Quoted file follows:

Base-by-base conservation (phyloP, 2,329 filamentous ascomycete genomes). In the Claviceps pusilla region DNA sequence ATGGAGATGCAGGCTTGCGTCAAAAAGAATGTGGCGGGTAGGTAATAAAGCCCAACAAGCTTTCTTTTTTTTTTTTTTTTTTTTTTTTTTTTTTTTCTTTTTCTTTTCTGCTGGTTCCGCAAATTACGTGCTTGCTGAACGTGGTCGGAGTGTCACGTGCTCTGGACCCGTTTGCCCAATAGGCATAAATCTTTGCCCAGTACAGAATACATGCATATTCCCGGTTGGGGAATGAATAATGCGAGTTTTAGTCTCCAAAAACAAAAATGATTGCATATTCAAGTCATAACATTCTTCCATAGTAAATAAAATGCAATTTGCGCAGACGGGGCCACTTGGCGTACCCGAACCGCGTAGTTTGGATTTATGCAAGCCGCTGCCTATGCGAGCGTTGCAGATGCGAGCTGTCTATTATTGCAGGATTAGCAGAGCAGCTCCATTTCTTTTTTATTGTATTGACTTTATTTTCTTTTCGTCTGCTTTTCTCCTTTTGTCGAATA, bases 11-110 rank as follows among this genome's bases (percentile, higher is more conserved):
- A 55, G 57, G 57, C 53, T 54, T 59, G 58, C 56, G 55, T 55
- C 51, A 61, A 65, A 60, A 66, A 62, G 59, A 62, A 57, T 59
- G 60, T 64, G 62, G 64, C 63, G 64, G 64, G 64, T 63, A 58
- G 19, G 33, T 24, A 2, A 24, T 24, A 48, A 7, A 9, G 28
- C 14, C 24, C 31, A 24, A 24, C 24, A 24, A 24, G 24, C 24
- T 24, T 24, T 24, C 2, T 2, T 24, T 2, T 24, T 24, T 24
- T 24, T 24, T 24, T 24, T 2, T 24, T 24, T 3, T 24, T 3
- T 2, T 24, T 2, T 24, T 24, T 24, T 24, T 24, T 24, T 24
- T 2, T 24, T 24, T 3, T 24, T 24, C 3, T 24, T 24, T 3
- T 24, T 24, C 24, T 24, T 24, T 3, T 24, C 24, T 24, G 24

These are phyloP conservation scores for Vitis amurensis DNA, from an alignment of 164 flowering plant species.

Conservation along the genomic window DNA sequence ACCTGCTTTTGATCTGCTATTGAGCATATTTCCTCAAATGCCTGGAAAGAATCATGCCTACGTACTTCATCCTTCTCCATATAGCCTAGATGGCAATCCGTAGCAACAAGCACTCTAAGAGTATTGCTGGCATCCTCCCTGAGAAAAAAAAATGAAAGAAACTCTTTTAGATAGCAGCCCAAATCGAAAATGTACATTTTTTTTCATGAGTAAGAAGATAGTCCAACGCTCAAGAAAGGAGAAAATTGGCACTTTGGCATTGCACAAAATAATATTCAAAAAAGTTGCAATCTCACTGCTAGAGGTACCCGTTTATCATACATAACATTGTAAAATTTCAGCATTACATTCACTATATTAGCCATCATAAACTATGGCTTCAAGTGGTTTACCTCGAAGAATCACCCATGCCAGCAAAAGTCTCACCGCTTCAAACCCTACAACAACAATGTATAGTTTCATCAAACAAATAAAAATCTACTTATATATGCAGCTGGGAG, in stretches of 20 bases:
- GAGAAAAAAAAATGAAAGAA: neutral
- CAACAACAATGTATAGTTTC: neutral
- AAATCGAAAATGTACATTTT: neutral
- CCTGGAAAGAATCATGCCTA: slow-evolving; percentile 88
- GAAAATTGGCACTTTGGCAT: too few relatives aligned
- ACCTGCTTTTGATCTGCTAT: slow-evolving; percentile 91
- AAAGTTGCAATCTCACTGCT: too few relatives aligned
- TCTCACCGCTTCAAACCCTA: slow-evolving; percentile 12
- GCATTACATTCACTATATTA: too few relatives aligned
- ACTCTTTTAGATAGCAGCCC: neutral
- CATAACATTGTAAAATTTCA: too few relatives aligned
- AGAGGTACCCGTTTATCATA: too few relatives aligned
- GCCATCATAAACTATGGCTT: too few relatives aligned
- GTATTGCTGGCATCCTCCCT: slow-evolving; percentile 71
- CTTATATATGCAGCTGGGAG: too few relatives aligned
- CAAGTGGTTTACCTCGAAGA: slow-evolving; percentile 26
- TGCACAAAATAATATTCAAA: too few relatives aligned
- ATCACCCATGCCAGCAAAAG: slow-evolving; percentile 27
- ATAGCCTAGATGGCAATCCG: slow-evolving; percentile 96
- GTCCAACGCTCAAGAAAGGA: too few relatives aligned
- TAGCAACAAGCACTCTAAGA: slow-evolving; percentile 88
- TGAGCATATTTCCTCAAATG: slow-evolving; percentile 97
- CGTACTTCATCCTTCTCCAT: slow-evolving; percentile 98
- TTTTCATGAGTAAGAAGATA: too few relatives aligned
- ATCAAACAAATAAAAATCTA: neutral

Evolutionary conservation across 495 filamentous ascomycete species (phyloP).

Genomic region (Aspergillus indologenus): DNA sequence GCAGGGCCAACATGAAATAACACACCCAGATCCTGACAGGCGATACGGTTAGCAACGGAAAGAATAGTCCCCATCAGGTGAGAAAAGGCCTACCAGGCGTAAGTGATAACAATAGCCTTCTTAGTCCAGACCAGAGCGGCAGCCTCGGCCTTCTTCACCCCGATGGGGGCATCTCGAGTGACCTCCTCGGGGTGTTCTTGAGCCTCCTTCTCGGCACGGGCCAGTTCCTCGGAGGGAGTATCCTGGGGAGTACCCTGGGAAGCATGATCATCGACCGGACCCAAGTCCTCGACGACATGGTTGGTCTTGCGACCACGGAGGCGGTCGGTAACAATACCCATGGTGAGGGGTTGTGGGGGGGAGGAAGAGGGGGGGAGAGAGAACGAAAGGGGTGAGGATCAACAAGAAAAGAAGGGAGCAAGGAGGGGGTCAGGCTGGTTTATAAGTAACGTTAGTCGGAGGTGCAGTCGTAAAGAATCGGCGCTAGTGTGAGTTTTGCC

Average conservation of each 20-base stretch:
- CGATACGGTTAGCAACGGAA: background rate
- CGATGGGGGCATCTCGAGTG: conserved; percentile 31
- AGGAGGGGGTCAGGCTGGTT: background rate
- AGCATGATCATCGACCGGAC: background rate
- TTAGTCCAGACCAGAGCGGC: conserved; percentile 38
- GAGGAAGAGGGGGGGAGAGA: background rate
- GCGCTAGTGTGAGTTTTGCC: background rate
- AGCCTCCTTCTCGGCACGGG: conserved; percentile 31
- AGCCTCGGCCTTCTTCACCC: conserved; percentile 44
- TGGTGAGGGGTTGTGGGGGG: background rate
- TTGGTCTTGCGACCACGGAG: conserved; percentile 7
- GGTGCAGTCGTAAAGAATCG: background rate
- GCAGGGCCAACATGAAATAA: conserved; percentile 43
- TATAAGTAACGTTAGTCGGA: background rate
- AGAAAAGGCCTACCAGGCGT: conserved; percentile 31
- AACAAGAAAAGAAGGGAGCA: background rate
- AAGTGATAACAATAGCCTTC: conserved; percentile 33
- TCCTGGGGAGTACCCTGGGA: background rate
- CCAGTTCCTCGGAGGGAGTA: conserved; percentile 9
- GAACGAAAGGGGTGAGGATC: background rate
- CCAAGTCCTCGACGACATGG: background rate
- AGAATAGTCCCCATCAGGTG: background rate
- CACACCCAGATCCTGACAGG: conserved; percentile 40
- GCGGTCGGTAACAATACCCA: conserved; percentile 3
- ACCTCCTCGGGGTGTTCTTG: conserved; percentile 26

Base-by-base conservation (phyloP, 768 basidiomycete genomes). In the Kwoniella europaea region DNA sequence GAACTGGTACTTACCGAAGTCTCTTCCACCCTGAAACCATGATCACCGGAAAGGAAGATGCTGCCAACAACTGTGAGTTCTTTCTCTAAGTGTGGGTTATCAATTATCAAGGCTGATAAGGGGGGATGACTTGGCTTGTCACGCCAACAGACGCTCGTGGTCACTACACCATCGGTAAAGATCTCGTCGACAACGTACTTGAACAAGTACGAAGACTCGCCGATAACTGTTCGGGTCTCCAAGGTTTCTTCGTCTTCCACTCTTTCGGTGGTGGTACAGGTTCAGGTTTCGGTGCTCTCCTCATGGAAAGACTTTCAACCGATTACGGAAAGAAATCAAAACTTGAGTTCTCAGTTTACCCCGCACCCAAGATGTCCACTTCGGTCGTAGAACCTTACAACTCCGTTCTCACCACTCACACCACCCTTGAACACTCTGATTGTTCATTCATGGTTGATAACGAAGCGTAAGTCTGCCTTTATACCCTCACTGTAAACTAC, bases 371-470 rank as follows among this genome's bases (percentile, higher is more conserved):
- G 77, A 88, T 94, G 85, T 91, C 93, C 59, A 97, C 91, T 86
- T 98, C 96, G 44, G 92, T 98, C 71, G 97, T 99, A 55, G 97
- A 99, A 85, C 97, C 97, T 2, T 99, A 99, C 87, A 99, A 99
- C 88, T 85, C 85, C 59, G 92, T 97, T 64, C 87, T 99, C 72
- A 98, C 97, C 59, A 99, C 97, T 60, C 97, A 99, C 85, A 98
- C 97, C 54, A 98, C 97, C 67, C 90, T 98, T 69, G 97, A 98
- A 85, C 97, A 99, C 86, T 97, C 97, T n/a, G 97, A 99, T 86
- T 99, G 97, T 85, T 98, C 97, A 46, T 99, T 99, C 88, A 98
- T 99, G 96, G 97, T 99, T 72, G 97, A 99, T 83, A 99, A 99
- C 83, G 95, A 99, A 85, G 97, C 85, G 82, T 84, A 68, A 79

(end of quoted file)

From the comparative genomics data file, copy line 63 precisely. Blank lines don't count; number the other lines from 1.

- AGAATAGTCCCCATCAGGTG: background rate